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The Arcadian Wild
The Arcadian Wild Dates
Mon 5 Aug 2024 - 20:00 MDT
Bluebird Theater, Denver, CO
Wed 7 Aug 2024 - 20:00 MDT
The State Room, Salt Lake City, UT

The Arcadian Wild Biography

Welcome. It’s a word The Arcadian Wild hold dear, an invitation to be present, to let your guard down, to share in something deep and divine and communal.

“No matter who you are or where you come from, that word just makes you breathe a little easier,” says guitarist/singer Isaac Horn. “When you feel welcome somewhere, you can be yourself, you can be open to whatever the space and the moment have to offer. That’s how we want people to experience these songs.”

Written and recorded in The Arcadian Wild’s hometown of Nashville, TN, Welcome marks the start of a captivating new chapter for the genre-bending trio, whose innovative use of vocal harmony and counterpoint has helped redefine the possibilities of modern string band music. Fresh off a series of critically acclaimed singles and EPs, the album is both delicately beautiful and boldly adventurous, drawing on everything from country and classical to pop and choral music with lush, cinematic arrangements that balance the intellectual and the emotional in equal measure.

“Harmony has been at the center of our musical experience and expression from the very beginning,” says mandolinist/singer Lincoln Mick. “Often, when we’re unsure of what to do next, we’ll say, ‘Let’s just all sing together.’ We’ve changed a lot as band over the years, but harmony has always been the backbone of what we do, which has led us to create all these background vocals that not only support the lead, but have a life and character of their own.”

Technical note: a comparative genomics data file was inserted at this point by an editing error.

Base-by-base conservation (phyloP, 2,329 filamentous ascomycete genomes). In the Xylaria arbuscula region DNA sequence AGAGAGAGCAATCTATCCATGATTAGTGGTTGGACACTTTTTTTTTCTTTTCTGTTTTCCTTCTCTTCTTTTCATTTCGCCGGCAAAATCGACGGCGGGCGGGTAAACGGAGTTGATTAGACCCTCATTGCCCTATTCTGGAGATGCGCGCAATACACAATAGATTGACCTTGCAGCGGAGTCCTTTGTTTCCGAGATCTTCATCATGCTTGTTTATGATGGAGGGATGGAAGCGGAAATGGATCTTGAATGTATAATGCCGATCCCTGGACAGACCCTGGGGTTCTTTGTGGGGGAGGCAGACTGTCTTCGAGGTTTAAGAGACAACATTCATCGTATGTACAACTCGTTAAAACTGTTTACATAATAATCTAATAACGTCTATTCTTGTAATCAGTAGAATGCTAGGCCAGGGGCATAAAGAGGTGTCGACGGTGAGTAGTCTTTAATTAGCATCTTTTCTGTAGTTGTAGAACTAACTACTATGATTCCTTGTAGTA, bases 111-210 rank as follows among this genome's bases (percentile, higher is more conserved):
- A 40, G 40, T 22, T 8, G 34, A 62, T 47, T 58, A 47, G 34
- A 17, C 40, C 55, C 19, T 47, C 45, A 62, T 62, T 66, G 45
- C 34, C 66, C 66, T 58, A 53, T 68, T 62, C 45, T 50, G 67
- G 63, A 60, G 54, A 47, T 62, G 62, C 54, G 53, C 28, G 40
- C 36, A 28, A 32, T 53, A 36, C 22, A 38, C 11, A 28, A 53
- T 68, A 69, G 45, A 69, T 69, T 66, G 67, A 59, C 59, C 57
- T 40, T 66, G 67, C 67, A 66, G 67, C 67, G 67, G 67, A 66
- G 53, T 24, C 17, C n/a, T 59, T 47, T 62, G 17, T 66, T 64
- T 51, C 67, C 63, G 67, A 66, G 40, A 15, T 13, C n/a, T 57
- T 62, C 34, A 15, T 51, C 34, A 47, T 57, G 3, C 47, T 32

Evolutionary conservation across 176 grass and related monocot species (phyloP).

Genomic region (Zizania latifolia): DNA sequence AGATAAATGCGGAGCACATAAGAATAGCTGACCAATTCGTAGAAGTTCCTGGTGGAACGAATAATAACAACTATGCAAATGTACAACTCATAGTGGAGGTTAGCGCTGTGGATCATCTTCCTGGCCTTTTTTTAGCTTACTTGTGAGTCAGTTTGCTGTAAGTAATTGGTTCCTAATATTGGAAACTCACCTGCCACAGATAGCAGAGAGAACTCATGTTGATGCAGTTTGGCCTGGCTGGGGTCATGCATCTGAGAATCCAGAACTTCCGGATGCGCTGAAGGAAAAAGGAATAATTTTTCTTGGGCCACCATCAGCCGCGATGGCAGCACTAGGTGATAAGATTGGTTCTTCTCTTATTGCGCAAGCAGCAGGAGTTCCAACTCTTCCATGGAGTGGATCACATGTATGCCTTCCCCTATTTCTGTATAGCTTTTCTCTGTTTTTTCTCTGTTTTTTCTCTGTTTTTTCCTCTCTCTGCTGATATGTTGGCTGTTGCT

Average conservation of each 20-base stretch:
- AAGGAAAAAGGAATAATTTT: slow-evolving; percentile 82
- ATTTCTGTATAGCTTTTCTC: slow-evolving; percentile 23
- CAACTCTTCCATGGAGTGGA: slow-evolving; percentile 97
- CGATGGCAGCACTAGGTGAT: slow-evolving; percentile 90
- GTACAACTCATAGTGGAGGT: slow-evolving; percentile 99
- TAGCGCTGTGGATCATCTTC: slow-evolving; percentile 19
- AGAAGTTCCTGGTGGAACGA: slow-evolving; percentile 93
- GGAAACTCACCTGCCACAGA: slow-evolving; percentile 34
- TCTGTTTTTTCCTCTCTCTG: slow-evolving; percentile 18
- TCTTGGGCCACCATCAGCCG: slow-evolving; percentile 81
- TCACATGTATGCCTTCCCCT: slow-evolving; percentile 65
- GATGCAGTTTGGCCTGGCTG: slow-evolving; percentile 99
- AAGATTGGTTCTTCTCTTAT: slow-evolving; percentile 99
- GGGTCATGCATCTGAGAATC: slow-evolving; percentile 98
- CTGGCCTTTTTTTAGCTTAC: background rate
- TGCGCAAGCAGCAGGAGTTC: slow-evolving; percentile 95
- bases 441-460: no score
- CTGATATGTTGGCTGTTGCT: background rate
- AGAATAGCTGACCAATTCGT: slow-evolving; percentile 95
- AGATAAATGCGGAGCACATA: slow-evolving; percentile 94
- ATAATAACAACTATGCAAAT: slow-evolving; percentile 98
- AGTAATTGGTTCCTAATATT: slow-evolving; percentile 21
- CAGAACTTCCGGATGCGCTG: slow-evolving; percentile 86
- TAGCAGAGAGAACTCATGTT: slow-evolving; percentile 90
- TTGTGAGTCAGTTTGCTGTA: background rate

Though the group tours and records without a drummer, the songs here are deeply rooted in rhythmic propulsion, with tracks driven by intricately interlocking instrumental and vocal parts that cohere into a deceptively effortless whole.

“When we’re working on arrangements, we actually try to treat our band like a drum set,” explains Horn. “Who’s the kick? Who’s the snare? Who’s the crash? Everyone has a specific role that comes together intentionally to form something that should ultimately feel very natural and conversational.”

Lyrically, the album functions in much the same way. There’s a rawness to the writing on Welcome that belies its careful craftsmanship, a deliberate embrace of candor and simplicity that cuts straight to the heart of things like never before. The result is perhaps the most arresting collection yet from a band known for its ability to stop listeners dead in their tracks, an exquisite celebration of community, connection, and the power of belonging that feels tailor-made for these challenging times.

“For me, the purpose of writing songs has always been to forge those connections,” Mick reflects. “Any time we take the stage, there’s a room full of people who all converged on that show from different backgrounds and with different stories, and we want to make sure they all know they have a place there with us.”

That sense of hospitality has been central to The Arcadian Wild’s story from its earliest days. Named for a utopian landscape in Greek mythology, the group got its start roughly a decade ago, when Horn and Mick met as choir students at Nashville’s Lipscomb University. While both had grown up on alt-rock and punk, they quickly bonded over a shared love for American roots music and the endless possibilities that lay beyond the boundaries of tradition and expectation. The band cut their teeth playing house shows, where they learned to treat their audience like family, and released their self-titled debut to widespread praise in 2015, racking up nearly 50 million streams on Spotify alone. Heavy touring followed with what Horn and Mick have described as a revolving door of supporting players, and the group returned in 2019 with a second full-length LP, Finch In The Pantry, which debuted in the Top 10 on the Billboard Bluegrass Chart. In January 2020, Horn and Mick welcomed fiddler Bailey Warren into the band full-time, but when the pandemic forced the trio off the road shortly after, they shifted their focus to composing and recording a multi-movement song cycle that resulted in the 2021 EP Principum, which reached #3 on the Billboard Bluegrass Chart and helped earn the band performances everywhere from the Woody Guthrie Center to the Ryman Auditorium.